I compared pricing sheets of other artists to get a sense of how much something would be worth. When I started I primarily compared pricing on DeviantArt artists.

What I didn’t know is that sometimes their art commissions are extremely underpriced. The artists are trying to out sell one another. But that’s none of my business. Sips Tea.


After jotting down some rates, I decided to go with minimum wage per hour x however long it takes me to complete an artwork roughly. Then whatever time you THINK it takes you to make something, add two hours to that. That is your buffer in case you have revisions, a mistake, or some other art crisis that prevents you from getting done within your time frame.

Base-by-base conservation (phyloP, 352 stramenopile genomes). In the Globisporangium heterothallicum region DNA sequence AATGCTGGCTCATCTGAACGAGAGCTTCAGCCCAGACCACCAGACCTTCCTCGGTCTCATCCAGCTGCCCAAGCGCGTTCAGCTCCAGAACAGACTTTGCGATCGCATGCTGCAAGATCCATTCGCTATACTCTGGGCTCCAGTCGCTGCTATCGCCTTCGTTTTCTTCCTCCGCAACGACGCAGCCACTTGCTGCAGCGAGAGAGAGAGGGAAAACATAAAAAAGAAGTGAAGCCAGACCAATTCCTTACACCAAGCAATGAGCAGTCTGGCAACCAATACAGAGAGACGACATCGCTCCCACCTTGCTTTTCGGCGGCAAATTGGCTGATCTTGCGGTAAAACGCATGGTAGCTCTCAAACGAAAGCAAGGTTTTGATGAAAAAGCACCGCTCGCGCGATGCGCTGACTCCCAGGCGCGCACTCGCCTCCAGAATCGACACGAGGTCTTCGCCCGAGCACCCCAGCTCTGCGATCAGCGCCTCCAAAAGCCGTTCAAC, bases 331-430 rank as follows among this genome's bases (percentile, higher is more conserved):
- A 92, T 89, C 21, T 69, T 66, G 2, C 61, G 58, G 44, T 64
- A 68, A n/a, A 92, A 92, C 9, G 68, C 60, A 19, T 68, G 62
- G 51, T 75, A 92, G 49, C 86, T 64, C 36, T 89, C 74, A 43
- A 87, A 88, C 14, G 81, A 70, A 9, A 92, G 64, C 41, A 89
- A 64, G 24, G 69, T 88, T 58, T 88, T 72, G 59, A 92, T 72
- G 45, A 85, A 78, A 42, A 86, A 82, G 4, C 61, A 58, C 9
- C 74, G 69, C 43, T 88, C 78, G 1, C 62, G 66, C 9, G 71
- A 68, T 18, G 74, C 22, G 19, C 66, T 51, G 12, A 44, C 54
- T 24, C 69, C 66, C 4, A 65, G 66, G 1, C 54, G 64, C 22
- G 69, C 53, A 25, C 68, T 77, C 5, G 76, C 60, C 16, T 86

Hint: You can also use your best sketches to build up your portfolio!


Try It! Do some research on the platform you have chosen to sell your art commissions primarily. What are the prices that are showing for artists similar to what you do? Then figure out how much you want to be paid per hour (based on your experience). Don’t forget to consider the cost of your art supplies and materials.


5| I gave myself realistic time to get projects done.

Speaking of time, I have this habit of using the best possible scenario for time instead of the worst case scenario. Yeah...for me that isn’t a habit that I’d like to keep and I’m working on that.


When you start to pick up clients, always check and make sure you have time to actually do the project. Think about these before you say yes:

  • Am I actually interested in this project?

  • Do I have time to do this project?

  • Do I like the person that I will be working with?

I didn’t do this when I first started. I was accepting art requests left and right out of excitement. Then when it came to actually working on the artwork I had problems with staying motivated to continue.